5. What about the characters, Anastasia and Christian? Are they fully developed as three-dimensional characters, complete with emotional and psychological complexity—or are they flat and one-dimensional? Are you able to see beyond the sexual encounters to become sympathetically engaged with the two? Do you come to think of them as real people?

6. Why are Ana and Christian drawn to one another in the first place?

7. As more of his character and background are revealed, does your attitude toward Christian change?

8. Is Ana the submissive partner in the relationship, sexual or otherwise? Would you say she's an equal partner...or is she dominated by the older, more powerful Christian?

9. What about Ana's mother? What role does she play in all this? What role should she have played? What about some of the other secondary characters—do you have a favorite?

10. What is the metaphorical significance of the see-saw? How might it suggest the book's resolution?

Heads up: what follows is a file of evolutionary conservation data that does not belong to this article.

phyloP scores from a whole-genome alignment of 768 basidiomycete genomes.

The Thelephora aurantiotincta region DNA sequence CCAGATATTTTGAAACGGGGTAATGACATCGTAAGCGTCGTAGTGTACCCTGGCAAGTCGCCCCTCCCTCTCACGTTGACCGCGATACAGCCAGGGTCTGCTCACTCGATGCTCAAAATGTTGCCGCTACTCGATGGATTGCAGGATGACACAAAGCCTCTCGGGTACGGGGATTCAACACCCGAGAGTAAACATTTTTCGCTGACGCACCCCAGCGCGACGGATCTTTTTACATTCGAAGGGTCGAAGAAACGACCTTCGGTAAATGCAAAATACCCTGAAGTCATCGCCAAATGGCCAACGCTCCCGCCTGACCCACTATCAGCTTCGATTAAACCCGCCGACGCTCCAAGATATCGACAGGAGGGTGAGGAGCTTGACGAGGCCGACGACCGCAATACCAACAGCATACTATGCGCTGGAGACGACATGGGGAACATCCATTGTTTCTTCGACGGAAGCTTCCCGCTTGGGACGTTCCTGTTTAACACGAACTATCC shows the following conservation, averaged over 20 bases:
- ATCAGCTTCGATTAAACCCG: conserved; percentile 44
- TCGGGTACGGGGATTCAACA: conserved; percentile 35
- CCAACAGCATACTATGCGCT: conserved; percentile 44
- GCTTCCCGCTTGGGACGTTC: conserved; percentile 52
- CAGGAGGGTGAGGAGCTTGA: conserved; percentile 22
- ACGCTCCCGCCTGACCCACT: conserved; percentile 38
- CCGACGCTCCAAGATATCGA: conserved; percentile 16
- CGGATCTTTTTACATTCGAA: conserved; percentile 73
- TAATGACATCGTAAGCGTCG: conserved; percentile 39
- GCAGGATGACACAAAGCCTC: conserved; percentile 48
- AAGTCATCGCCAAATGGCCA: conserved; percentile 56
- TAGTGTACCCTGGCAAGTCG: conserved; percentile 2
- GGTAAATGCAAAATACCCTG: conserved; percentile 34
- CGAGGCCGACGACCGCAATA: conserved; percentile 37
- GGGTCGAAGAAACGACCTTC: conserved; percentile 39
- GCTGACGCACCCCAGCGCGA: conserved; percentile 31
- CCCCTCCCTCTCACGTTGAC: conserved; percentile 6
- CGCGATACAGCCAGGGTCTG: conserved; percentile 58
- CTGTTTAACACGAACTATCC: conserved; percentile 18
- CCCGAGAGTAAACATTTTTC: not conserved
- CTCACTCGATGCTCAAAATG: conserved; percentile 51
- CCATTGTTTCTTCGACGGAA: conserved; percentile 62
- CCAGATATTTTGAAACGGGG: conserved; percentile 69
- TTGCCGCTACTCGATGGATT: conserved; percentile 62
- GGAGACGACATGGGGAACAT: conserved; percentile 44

11. What does the title refer to?

12. Many have described the book as a page turner—did you have trouble putting it down? What do you think explains the run-away success of Fifty Shades, first published as an ebook? What is the audience (aside from you!), and who should, or should not, read the book?

13. What do you think of the author's writing—E L James's frequent use of Adonis to describe Christian, the way Christian continually flashes his gray eyes, or Ana's numerous references to her inner goddess? Does the style engage you, amuse you, put you off, help delineate character...?

14. Do you plan on reading the other two installments of the Fifty Shades Trilogy? Have you read other books similar to Fifty Shades of Grey?

15. Who would you like to see play the lead roles in the film version?

(Questions by LitLovers. Please feel free to use them, online or off, with attribution. Thanks.)